Freedom, good and evil, love, feminism, success, morality, and chauvinism are all abstract concepts. Concrete notions have tangible referents, but abstract concepts have no physical referents.
Abstract notions pique the interest of philosophers because they confront concerns of ontology and sensory experience. Since Plato, some philosophers have maintained that abstract notions are the most important subject to study in philosophy or metaphysics.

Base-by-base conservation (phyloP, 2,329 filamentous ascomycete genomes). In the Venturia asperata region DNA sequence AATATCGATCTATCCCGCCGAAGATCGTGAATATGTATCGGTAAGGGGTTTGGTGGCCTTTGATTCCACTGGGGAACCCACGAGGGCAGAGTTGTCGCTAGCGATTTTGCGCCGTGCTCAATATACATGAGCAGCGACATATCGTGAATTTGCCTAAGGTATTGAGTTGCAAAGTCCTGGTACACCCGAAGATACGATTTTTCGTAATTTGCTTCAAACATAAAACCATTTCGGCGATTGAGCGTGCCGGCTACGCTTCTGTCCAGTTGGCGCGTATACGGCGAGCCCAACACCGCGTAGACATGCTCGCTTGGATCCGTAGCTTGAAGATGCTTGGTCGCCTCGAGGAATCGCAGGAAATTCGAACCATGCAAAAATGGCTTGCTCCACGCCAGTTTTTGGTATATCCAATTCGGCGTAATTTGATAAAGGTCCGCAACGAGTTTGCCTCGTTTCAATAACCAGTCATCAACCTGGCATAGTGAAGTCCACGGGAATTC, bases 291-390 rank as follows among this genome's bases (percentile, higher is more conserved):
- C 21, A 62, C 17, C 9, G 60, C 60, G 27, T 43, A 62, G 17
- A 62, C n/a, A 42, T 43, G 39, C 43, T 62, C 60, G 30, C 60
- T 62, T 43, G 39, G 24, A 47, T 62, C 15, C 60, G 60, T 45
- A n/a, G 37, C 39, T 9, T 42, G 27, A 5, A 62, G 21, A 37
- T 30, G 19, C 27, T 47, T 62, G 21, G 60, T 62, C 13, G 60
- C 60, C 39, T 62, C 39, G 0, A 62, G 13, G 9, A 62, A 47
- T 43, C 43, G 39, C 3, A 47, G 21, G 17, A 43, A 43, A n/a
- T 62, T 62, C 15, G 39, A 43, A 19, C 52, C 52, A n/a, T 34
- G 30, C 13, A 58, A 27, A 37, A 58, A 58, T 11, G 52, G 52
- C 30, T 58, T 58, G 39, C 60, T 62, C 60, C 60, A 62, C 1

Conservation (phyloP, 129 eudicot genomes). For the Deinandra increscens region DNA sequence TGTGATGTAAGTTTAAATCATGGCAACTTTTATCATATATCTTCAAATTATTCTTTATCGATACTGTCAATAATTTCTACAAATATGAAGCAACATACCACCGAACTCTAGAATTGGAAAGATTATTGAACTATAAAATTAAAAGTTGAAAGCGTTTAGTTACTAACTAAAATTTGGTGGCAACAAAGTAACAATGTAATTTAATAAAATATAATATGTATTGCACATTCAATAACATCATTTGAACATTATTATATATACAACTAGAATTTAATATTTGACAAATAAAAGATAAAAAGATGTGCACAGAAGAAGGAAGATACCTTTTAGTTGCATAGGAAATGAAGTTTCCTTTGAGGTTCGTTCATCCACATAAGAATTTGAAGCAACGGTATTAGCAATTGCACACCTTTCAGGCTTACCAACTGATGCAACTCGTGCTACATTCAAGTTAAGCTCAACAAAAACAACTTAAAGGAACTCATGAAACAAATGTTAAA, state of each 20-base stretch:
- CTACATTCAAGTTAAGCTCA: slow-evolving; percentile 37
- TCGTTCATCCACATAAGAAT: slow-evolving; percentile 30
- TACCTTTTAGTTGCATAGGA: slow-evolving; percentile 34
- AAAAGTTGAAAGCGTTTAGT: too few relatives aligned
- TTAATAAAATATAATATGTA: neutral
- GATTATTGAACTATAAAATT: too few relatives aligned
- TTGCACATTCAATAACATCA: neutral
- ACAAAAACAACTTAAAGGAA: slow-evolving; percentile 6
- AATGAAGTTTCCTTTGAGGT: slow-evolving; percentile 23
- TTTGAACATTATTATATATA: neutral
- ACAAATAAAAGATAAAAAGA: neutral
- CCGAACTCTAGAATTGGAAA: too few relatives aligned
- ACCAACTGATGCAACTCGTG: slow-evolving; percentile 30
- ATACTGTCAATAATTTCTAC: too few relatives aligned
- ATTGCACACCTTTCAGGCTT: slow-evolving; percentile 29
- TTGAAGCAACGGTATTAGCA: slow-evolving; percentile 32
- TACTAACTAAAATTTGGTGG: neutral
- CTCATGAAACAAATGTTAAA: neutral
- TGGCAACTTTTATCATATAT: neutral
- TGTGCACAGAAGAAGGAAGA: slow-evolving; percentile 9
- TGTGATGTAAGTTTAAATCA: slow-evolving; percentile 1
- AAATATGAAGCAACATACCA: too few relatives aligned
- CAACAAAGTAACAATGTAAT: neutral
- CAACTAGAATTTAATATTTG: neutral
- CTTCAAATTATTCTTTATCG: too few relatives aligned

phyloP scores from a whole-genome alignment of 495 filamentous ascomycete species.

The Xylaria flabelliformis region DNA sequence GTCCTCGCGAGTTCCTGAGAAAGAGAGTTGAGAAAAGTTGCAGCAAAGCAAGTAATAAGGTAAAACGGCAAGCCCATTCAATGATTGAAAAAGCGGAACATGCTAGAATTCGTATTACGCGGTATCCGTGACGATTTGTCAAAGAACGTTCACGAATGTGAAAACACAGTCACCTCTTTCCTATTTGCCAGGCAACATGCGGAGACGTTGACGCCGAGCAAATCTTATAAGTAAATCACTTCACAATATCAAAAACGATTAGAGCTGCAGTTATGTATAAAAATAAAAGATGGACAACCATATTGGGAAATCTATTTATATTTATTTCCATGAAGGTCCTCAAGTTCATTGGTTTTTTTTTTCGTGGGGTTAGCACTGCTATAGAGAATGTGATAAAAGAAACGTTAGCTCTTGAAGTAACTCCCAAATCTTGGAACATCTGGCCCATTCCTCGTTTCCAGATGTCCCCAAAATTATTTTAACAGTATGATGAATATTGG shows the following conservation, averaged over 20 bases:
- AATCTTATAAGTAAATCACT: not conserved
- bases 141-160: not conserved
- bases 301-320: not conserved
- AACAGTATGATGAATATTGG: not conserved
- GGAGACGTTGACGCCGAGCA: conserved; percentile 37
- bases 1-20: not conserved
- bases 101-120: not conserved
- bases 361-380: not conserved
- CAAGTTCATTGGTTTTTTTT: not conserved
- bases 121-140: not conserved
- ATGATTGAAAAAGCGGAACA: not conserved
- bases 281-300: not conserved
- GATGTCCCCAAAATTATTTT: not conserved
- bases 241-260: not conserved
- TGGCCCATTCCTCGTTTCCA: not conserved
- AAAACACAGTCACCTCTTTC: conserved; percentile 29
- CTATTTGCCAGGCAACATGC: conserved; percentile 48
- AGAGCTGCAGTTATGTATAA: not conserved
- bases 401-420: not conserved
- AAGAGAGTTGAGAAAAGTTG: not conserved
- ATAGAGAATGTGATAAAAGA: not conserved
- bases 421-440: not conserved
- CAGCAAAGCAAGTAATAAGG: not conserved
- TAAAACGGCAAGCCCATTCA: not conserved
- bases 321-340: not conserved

When researching children’s mental and psychological development, the question of abstract vs concrete thinking comes up. Young children are incapable of abstract thought. As the Brain Injury Association of New York State points out, a 2- or 3-year-old child reading Dr. Seuss’ book “Green Eggs and Ham” will typically only be able to understand the story as one about someone who does not want to eat green eggs and ham, and may understand that it is about someone changing his mind. On a more abstract level, the novel explores the concept that people can change their minds and feelings even when they don’t believe they can. An adult can help a youngster understand this abstract thinking by discussing it with him, bringing the child closer to understanding abstract concepts.
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